The pandemic years have hit the little ones hard, forced to drastically change their habits during lockdown periods. For many of them this meant spending long days in front of the computer and television, practically zero physical activity, and awkward working hours. All risk factors for obesity and overweight. A study published in Plos One by researchers at the University of Southampton investigated the consequences of lockdowns on the weight of children in the United Kingdom, revealing that in fact the incidence of obesity and overweight in the island’s pediatric population has skyrocketed to levels never seen before in recent decades, and that few, at least among the older ones, have managed to lose the extra kilos at the end of the emergency.
The effect of lockdowns
The study evaluated data on body mass index (a value that expresses body weight in relation to height and age) collected by England’s National Childhood Measurement Program before, during and after the pandemic, integrating information with those coming from two other analyzes of the English population, to model the effects of the measures taken during the pandemic on the weight of English children between 4 and 5 years old, and those between 10 and 11 years old.
In the first age category, between 2020 and 2021 the incidence of obesity and overweight increased by as much as 45%, with even double percentages in the most disadvantaged areas of the country. For children aged 10-11 years the increase was more limited, but we are still talking about four percentage points more than expected, which from the researchers’ calculations translates into approximately 56 thousand more overweight and 16 thousand obese children, compared to trends seen before the start of the pandemic.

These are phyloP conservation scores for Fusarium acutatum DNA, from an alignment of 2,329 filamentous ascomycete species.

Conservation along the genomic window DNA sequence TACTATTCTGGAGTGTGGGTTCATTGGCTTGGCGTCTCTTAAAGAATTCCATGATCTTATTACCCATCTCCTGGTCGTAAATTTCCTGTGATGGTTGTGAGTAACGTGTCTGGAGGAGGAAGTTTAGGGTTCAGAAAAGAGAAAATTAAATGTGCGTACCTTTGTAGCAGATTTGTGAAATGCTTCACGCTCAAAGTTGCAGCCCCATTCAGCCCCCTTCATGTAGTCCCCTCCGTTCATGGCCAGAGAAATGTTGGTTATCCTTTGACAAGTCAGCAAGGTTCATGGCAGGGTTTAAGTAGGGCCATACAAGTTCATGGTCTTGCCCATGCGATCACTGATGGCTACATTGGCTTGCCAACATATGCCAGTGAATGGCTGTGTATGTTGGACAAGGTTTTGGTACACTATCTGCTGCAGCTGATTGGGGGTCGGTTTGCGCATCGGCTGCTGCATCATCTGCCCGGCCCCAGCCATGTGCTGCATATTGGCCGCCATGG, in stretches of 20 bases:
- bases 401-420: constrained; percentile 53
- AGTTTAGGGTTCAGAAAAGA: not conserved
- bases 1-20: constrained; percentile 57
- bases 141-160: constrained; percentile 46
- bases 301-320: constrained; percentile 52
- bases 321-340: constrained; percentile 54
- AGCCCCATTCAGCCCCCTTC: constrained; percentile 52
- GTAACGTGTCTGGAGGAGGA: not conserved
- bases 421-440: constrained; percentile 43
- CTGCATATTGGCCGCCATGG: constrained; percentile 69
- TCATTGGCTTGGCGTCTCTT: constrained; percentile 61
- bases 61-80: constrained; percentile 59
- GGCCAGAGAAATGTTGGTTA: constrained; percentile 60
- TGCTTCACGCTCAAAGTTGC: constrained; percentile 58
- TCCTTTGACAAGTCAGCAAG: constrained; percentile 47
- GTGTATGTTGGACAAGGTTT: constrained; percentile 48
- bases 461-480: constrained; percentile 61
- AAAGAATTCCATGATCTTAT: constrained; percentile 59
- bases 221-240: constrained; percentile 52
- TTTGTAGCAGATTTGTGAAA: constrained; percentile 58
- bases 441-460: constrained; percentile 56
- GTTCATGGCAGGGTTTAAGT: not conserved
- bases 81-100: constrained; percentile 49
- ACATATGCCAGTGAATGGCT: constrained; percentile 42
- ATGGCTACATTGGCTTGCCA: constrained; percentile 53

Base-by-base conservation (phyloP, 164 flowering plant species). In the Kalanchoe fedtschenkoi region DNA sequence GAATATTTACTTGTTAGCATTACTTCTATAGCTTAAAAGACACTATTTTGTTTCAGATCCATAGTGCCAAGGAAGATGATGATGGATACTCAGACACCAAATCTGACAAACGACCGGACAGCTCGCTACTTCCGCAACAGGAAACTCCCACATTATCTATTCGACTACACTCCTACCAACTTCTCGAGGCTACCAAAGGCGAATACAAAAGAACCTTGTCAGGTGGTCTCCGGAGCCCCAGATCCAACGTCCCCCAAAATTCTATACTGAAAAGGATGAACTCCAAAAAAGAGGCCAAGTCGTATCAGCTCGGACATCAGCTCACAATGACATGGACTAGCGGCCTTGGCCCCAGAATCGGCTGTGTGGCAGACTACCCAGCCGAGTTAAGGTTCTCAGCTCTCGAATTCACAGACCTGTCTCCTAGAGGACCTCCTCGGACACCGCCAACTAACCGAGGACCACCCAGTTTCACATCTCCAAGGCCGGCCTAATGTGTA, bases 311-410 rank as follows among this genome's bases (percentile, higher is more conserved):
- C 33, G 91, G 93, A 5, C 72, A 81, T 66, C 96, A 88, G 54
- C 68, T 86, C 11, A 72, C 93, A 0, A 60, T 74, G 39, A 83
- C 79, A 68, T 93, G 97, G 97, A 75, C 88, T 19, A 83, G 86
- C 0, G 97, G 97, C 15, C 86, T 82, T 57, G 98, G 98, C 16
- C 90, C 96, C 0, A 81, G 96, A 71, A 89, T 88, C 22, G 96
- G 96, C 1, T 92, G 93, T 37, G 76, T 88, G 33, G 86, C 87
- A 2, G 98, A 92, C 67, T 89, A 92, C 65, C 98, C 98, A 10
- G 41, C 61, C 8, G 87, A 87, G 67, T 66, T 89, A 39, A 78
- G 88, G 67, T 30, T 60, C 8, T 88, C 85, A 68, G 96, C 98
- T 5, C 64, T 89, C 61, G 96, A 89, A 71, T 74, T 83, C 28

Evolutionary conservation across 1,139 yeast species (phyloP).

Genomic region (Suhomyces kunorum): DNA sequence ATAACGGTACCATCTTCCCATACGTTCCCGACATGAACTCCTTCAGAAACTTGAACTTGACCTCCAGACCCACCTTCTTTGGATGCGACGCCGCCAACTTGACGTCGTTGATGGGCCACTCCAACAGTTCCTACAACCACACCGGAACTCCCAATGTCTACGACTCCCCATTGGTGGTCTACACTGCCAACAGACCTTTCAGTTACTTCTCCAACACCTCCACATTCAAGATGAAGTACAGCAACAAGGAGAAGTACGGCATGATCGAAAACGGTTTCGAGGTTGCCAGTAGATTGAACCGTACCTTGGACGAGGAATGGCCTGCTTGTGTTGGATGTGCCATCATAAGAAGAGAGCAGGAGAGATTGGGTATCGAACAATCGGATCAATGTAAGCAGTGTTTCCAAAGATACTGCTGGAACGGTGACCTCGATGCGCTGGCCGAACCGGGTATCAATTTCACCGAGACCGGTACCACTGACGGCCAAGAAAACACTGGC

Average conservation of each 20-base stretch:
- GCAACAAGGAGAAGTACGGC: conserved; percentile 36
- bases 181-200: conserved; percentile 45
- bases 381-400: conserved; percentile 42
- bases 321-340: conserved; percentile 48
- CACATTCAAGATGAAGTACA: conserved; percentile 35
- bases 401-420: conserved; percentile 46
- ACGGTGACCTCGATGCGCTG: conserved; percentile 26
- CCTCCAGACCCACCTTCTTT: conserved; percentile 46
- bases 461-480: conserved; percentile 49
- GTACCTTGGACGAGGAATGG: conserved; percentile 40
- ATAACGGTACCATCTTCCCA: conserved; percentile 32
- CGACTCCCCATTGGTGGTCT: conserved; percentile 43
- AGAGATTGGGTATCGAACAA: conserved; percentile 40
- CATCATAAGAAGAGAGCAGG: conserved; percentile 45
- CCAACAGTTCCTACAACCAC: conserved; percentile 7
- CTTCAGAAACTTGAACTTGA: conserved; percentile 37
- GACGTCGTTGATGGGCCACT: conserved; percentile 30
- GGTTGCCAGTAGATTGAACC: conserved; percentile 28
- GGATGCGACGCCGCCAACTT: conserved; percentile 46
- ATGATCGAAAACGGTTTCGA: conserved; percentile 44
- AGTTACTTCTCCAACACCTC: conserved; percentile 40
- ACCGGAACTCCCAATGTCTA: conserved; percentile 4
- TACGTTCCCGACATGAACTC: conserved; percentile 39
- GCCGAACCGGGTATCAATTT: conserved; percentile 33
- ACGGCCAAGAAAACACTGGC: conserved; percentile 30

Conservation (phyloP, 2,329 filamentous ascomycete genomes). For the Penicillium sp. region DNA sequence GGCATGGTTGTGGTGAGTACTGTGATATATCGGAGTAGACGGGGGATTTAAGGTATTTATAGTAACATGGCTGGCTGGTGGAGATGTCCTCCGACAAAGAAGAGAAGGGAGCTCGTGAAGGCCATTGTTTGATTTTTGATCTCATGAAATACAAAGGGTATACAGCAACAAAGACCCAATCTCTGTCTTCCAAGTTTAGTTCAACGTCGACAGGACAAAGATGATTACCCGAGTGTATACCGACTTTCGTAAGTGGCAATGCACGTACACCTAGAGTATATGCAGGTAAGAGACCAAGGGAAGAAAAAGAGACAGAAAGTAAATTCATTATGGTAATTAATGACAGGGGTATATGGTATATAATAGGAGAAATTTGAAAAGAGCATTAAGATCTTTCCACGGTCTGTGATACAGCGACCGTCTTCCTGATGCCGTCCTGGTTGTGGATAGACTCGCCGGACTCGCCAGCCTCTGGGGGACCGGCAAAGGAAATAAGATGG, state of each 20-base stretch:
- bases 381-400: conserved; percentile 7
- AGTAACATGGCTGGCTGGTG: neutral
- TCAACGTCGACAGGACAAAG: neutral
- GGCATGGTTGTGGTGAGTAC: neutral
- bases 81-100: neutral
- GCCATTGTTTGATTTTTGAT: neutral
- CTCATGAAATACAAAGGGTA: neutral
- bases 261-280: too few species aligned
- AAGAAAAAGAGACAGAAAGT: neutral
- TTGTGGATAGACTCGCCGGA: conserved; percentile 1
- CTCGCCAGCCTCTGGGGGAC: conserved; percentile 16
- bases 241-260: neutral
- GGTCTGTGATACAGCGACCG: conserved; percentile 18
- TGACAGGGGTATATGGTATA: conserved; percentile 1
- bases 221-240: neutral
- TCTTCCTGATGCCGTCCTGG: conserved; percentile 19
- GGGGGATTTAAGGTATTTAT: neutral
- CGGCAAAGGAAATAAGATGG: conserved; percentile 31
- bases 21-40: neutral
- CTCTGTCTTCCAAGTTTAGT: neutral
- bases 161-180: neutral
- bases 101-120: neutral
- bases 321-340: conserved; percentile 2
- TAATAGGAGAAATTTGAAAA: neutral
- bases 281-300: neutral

The difficult return to normality
Fortunately, for the little ones the situation seems to have normalized following the pandemic. The older children, on the other hand, kept the excess weight off even with the return to normality. Calculations in hand, if these children are unable to return to normal weight in the next few years, their obesity will cost the coffers of the United Kingdom over 800 million pounds in health costs linked to pathologies for which obesity represents a risk factor (such as tumors, diabetes , and cardiovascular problems), and over eight and a half billion pounds in social costs.
Obesity is a growing problem in Western countries. But what was seen following the pandemic in the pediatric population of the United Kingdom, according to the study authors, would have only been achieved in the absence of lockdown in another 10 years. “The marked increase in the prevalence of childhood obesity during the Covid 19 pandemic shows the profound impact this has had on the development of the little ones,” underlines Keith Godfrey, an epidemiologist at the University of Southampton who collaborated on the research. “Given the growing costs of the current childhood obesity epidemic, it is clear that more radical policies and measures will be needed to reduce the incidence of obesity, and ensure the well-being of the country.”